London Art Reviews

Magazine of art press and reviews from London

Revolution exhibition at the V&A Museum, the years from 1966 to 1970 changed the mankind, London. (Part two)

Peace Now Print, Revolution exhibition © V&A Museum, London.

Peace Now Print, Revolution exhibition © V&A Museum, London.

London – “You Say You Want a Revolution?” exhibition positively transforms the approach to the 1996 – 1970 period, at the V&A Museum.

(Continues from part one)

The “Section 5: Revolution in living” focuses on the hundreds of thousands who flocked to the new experience of vast music festival, such as ‘Woodstock, An Aquarian Exposition’ on August 1969. It also considers early UK festivals, including Glastonbury and the Isle of Wight Festival of Music in 1970.

This double height gallery space focuses on festivals and revolutions in gatherings. It demonstrates how record-breaking crowds gathered to listen to music, often driven by a utopian vision of living together in harmony and in nature. Instruments, costumes and ephemera are shown against a theatrical backdrop of large screens playing festival video from Woodstock (1969), which saw more than 400,000 people joining together for four days of peace and music, and live tracks recorded at the event play throughout the space. Performers’ costumes are on display including a kaftan worn by American rock diva Grace Slick of Jefferson Airplane, a native American style suit worn by The Who’s lead singer Roger Daltry and a jacket and guitar belonging to Jimi Hendrix. Also on show is hippie-style fashion, from a Thea Porter kaftan to Levi’s® jeans styled with an Ossie Clarke shirt. The exhibition also looks at the behind-the-scenes of Woodstock, showing the organisation behind, from artists’ contracts to the canteen menu for staff.

Dedicated to the transformation of the counterculture into cyberculture, “Section 6: Revolution in Communicating” presents the changes in the USA, San Francisco and the West Coast, as the 1967 Summer of Love faded into the 1970s.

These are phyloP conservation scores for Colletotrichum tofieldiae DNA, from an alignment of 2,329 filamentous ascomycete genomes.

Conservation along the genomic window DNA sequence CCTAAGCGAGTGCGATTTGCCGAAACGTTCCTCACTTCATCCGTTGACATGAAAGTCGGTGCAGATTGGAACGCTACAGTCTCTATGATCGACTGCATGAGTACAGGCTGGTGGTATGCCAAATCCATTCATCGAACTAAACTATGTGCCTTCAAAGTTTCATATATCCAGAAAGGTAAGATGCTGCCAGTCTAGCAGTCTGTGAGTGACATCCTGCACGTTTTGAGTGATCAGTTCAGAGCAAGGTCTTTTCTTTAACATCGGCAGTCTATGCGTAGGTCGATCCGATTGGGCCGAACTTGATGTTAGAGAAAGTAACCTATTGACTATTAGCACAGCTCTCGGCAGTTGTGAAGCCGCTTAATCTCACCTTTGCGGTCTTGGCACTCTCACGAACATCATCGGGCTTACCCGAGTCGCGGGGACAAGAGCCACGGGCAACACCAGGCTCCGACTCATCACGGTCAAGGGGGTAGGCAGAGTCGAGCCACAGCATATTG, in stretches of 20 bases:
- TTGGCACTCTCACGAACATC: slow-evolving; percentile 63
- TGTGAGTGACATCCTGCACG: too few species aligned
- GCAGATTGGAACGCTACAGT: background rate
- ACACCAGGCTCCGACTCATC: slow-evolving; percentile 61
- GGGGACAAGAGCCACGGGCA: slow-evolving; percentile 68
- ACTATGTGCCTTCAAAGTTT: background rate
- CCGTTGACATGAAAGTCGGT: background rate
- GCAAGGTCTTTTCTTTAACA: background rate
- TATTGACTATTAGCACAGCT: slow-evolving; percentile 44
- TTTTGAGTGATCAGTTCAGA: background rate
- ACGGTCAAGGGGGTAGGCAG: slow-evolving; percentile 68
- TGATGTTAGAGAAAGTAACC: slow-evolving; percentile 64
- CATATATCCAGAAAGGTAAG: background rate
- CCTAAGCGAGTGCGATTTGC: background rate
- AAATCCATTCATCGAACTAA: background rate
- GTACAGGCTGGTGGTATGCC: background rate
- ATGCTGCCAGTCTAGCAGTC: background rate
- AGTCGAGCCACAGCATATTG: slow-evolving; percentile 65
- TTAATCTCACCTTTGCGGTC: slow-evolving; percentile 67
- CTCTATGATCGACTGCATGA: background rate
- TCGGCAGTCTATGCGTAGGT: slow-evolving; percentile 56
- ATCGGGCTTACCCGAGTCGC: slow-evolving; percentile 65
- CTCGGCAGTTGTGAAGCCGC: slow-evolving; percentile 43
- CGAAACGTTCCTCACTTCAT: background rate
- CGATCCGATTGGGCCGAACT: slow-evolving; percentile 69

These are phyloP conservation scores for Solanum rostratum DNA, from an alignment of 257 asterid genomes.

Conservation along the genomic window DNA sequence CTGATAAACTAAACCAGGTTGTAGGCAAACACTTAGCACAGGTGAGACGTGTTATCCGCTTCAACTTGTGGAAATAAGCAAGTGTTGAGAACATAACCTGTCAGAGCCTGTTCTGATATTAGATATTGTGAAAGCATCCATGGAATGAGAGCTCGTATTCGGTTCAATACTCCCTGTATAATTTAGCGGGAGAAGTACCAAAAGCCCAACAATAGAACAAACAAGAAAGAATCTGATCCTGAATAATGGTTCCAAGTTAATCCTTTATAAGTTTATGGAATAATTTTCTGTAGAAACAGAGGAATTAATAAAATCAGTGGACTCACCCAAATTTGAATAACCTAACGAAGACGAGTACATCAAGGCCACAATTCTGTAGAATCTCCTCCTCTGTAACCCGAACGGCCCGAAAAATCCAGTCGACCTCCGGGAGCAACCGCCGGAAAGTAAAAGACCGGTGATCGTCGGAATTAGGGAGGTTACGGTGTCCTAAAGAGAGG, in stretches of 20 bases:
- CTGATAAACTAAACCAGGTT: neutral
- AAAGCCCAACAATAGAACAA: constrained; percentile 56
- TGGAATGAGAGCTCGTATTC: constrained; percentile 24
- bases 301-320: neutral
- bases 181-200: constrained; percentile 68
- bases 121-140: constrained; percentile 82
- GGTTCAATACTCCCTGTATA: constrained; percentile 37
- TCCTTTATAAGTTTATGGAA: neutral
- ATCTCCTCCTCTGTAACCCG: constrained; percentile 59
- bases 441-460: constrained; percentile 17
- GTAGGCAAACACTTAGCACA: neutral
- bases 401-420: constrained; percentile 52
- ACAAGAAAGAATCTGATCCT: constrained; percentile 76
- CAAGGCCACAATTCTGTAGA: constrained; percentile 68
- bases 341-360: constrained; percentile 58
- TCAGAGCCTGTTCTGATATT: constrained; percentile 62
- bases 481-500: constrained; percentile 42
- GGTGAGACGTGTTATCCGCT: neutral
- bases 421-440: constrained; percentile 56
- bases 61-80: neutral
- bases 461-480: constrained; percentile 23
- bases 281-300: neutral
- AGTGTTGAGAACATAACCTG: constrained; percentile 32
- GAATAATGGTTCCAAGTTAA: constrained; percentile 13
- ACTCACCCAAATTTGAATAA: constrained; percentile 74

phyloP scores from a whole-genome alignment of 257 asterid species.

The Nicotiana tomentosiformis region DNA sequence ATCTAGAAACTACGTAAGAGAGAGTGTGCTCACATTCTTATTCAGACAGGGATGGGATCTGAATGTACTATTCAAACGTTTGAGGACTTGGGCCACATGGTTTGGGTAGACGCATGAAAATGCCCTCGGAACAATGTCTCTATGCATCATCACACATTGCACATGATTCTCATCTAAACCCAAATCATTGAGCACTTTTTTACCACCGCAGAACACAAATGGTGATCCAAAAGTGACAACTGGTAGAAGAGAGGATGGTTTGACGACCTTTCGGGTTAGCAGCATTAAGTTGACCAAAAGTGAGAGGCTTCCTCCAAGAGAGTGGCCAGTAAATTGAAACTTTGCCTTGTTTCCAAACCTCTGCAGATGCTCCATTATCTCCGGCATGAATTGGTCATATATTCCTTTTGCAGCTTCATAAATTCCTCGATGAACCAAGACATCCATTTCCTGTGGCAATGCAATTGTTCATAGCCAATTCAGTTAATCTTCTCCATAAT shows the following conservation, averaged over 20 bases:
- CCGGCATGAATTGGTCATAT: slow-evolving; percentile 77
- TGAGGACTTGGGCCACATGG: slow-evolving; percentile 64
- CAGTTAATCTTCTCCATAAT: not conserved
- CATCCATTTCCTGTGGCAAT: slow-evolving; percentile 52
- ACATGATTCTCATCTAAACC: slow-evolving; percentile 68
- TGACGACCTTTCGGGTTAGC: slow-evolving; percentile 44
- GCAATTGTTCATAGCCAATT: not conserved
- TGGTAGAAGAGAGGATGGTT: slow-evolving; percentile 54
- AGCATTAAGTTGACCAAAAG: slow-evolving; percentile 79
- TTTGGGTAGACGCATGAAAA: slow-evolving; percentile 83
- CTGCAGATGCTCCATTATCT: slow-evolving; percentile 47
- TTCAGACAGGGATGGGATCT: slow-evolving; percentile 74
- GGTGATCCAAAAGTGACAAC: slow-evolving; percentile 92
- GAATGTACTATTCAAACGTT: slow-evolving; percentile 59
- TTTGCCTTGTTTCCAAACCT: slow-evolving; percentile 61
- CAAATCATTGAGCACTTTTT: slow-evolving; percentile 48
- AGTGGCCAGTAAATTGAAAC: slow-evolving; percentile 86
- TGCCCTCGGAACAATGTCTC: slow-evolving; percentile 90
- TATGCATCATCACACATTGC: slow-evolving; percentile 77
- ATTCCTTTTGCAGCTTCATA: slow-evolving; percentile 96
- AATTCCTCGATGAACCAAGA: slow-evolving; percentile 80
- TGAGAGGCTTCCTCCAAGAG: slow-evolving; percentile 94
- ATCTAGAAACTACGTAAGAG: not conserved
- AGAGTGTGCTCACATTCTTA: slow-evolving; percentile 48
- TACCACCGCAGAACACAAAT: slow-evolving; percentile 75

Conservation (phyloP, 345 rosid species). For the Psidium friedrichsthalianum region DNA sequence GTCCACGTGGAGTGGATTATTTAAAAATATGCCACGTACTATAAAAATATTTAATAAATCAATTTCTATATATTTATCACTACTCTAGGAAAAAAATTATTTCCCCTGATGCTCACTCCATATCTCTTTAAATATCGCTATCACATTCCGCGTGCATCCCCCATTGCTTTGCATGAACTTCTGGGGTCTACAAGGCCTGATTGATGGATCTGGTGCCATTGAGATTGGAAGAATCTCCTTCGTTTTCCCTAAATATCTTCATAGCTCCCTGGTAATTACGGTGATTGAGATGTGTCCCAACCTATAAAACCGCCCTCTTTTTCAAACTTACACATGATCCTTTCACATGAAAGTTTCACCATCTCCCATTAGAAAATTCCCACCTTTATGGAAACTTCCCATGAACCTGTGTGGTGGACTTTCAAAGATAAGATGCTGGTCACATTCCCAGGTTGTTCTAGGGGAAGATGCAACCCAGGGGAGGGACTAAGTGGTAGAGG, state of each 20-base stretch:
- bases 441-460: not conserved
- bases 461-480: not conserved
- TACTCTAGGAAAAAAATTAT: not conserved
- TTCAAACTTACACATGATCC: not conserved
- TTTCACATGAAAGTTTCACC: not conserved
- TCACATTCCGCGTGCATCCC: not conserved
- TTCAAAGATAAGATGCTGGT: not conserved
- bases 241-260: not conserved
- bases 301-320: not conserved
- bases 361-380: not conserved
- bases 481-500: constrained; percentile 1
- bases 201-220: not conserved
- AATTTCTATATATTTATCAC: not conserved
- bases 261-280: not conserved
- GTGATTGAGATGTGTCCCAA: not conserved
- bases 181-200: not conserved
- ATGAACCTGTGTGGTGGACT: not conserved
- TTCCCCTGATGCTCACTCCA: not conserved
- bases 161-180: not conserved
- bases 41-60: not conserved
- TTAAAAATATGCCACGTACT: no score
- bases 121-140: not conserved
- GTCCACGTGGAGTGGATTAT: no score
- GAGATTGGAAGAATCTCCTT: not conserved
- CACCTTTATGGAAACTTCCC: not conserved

This section examines the alternative communities living on the USA’s West Coast during the period as the birthplace of a revolution in communications. Alternative communities in California and elsewhere lived in parallel with those of the modern computing pioneers. The firsts were involved in psychedelic rock, sexual liberation, refusal of institutions and a ‘back to the land’ philosophy. Both shared a belief that partaking human knowledge more equitably was the basis of a better world. This emphasis is epitomised by the Whole Earth Catalog, the American counterculture magazine published by Stewart Brand and later referred to by Steve Jobs as ‘Google in paperback form’. A soundtrack reminding the force of communal living includes California Dreamin by The Mamas & The Papas and The 5th Dimension’s Aquarius / Let the Sunshine In. On display is a replica of the first ever computer mouse designed by Douglas Engelbart and a rare Apple 1 computer. The exhibition also looks at the emphasis on environmentalism beginning in the late 1960s, with a poster for the first Earth Day designed by Robert Rauschenberg presented alongside a psychedelic Save Earth Now poster.

The last one is “Section 7: an ongoing Revolution”. It looks back at the 1960s, which still generates heated debate. The roots of many of today’s crucial worrying can be identified with this period. This section closes by tracing the idealism of the late 1960s to its heirs, from civil rights to multiculturalism, environmentalism, consumerism, computing, communality and neoliberal politics. It reminds to visitors how the ideals of the 1960s have shaped today. It supports unearthing an imaginative optimism to improve our tomorrow. Here a unique vitrine closes this back in time trip, showing memorabilia from the iconic song ‘Image’ by John Lennon, which ends a path of handwritten lyrics from The Beatles or their single members running through the entire exhibition.